I: A Celebration of Scholarship
Harry Garuba, internationally acclaimed Nigerian scholar, poet, journalist, editor, anthologist and theorist.
A prince of Unemenekhua, Edo State, Harry Oludare Garuba was born in Akure on April 8, 1958. He graduated from the Department of English, University of Ibadan in 1978, and earned his PhD from the same University, in September 1988, specialising in the literature of the black Diaspora. His doctoral thesis was entitled “Mask and Meaning in Black Drama: Africa and the Diaspora”, a close study of the works of Wole Soyinka and Derek Walcott. He taught in the Department of English, from 1980 to 1997.
Together with colleagues and students at the University of Ibadan in the 1980s, he started the Poetry Club which was to become one of the major platforms for a new generation of poets and activists who have now become some of the major authors in the country.
His first collection of poetry, Shadow and Dream and Other Poems (Opon Ifa, 1981) received great acclaim as the introduction of a new remarkable voice to modern Nigerian poetry. His second and more recent collection is titled Animist Chants and Memorials (2017). In between 1981 and 2017, Garuba’s significance soared not only as literary scholar of international repute, a dependable mentor to so many writers and scholars. In 1988, he edited Voices from the Fringe: An ANA Anthology of New Nigerian Poetry, perhaps the most important collection of new and emerging poets in modern Nigerian poetic tradition. Till date, Voices from the Fringe earns the accolade of being the most important reference and archival material to study the origin, and rise from obscurity, of a sizeable number of Nigerian writers of Third Generation of Nigerian Poetry, a collection that brought together the works of new Nigerian poets who were coming into voice in the 1980s. In the same year that this anthology was published, Harry Garuba was also asked by the Association of Nigerian Authors (ANA) which sponsored this publication to read and write blurbs for several of the other single-authored volumes of poetry that it was publishing that year. He was, at various points in the 1990s, the editor and managing editor of ANA Review (the official journal of the Association of Nigerian Authors). Beyond the national scene, he was commissioned to edit the Africa section of Poetry International’s double issue on English language poetry from across the world [Poetry International 7/8 2003-4].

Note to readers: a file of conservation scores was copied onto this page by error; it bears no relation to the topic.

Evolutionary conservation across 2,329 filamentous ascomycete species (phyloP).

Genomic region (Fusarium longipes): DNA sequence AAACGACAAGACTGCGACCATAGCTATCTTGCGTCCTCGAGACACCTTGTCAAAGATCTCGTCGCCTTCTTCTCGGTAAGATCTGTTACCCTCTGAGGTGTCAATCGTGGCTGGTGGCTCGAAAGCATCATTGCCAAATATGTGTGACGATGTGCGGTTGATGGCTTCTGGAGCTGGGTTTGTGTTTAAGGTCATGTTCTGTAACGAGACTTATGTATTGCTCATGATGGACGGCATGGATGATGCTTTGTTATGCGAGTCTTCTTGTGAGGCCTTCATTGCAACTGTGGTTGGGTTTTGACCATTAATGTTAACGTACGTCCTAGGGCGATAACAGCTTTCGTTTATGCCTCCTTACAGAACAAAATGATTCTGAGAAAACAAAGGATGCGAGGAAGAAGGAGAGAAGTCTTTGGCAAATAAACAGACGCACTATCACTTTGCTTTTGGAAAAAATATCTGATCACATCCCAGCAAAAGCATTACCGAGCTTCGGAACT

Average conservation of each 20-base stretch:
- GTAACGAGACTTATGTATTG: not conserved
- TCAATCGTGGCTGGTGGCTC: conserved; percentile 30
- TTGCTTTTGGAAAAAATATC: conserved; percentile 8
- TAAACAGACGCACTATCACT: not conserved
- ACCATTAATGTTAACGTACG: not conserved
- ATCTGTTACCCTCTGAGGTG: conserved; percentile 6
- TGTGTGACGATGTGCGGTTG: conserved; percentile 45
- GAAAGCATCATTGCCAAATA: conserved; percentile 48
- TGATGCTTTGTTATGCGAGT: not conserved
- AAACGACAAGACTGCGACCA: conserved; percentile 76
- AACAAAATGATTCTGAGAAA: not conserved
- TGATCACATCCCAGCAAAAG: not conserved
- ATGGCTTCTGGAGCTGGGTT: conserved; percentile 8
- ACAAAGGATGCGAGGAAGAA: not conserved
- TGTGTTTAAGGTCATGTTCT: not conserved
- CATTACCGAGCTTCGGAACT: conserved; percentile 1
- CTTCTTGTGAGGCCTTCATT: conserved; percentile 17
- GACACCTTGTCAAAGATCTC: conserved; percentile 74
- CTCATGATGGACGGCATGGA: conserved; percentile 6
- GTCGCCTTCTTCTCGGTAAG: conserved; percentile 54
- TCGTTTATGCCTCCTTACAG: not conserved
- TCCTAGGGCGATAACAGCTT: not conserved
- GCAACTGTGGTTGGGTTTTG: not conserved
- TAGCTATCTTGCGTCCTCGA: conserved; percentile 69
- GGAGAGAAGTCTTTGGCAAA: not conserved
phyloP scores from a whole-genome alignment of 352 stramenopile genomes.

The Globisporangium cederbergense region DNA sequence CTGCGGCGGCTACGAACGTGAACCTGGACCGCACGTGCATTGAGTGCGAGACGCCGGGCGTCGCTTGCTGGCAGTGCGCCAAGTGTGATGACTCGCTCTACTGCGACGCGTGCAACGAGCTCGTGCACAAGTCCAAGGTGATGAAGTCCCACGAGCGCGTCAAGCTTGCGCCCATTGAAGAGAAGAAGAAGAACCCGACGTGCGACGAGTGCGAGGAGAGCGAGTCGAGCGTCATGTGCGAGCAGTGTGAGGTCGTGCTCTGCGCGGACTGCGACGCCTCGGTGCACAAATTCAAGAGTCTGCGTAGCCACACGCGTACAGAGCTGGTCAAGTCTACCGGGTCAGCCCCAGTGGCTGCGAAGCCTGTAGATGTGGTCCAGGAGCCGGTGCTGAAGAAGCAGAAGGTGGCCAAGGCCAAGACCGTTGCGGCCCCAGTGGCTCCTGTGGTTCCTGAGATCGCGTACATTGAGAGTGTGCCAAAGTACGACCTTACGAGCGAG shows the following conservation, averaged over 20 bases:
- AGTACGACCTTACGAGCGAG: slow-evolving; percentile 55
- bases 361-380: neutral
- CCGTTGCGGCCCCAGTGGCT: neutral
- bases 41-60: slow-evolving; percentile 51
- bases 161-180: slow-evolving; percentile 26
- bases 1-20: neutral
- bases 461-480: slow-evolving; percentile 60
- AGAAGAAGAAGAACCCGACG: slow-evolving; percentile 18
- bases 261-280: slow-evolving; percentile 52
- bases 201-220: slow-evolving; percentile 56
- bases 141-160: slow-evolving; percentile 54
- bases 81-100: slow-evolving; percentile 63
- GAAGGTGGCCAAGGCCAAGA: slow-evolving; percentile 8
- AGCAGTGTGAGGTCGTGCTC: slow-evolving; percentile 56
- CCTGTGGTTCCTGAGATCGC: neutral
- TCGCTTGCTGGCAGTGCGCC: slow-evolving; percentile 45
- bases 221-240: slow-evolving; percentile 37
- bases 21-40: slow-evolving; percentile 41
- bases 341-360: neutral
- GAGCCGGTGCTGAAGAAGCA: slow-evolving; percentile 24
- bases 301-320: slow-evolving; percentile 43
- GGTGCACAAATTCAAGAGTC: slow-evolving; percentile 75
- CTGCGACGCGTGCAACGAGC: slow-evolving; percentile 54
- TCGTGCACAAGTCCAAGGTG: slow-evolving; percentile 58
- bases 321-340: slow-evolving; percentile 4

His poetry has appeared in journals and anthologies including Opon Ifa, Idoto, The Fate of Vultures: New Poetry of Africa (1989), ANA Review, Positive Review, The English Academy Review, Savannah Review and Wasafiri as well as in such e-journals as African Writing Online and Maple Tree Literary Supplement.
As a young student, and later lecturer, Harry Garuba had his first award of recognition twice when he won the University of Ibadan Scholarship in 1976-1978, and in 1980-1981. He held research fellowships in several universities including a Mellon Fellowship at the Harry Ransom Humanities Research Center at the University of Texas in Austin, a Nelson Mandela Fellowship at the WEB DuBois Institute at Harvard, a Visiting Research fellowship at Emory University, Atlanta, Georgia. He was one of the founding editors of the electronic journal Postcolonial Text which is devoted to the study of literatures from the postcolonial world. He was also a member of the international editorial advisory board of the Heinemann African Writers Series before the series was discontinued. He was a recipient of South Africa’s National Research Foundation Grant (2002 and 2005), and a winner of the Harry Oppenheimer Conference Travel Award in 2001.
After leaving Ibadan, Garuba taught at the University of Zululand, before moving to the University of Cape Town, South Africa (with a joint appointment at the Centre for African Studies, and the Department of English). At UCT, he served meritoriously as acting Dean of the Humanities Faculty, Deputy Dean (Research and Postgraduate Affairs), Director of the School of African and Gender Studies, Anthropology and Linguistics and Director and Head of Department of the Centre for African Studies.
As an academic, Harry Garuba published widely in the areas of African and postcolonial literature and literary studies. Some of his scholarly publications – particularly his essay “Explorations in Animist Materialism” and his lectures on the ethical imperative in African literature – have been translated into French, Spanish, Portuguese, Turkish and Korean, among others. His research interests were on the practices and paradigms that guide disciplinary knowledge production in African literary studies and, on the impacts of modernity in Africa, particularly the emergence of new social and ideological subjectivities. In his last days, he was working on a research project entitled “Africa and the Idea of World Literature.”
He passed onto eternity on February 28, 2020 in Cape Town, South Africa.
II: Harry G and the Unbearable Emptiness of Dying
when the night dies
and the day is reborn
joy returns to the wings of the eagle
From Harry Garuba’s Animist Chants and Memorials
Long after I had spoken with Blossom, his loving sister, I woke up to a call from Harry; it was a phantom call. It was as if he was wondering what I had been up to since he left mother Earth. I was in denial for days after that first ominous call at 1.08am on Saturday, February 29, 2020.
I called him two names depending on the occasion or the mood: Harry G. Oga Harry.
You warned me early. You spoke of an ailment in very light manner; sometimes, you sounded like there was nothing to it; sometimes you would speak quietly about mortality, but most times you lived the full life of a cultured man, ebullient, a long drum of talent, always dripping with insightful critique of literature, politics, nationhood, music, and other phenomena.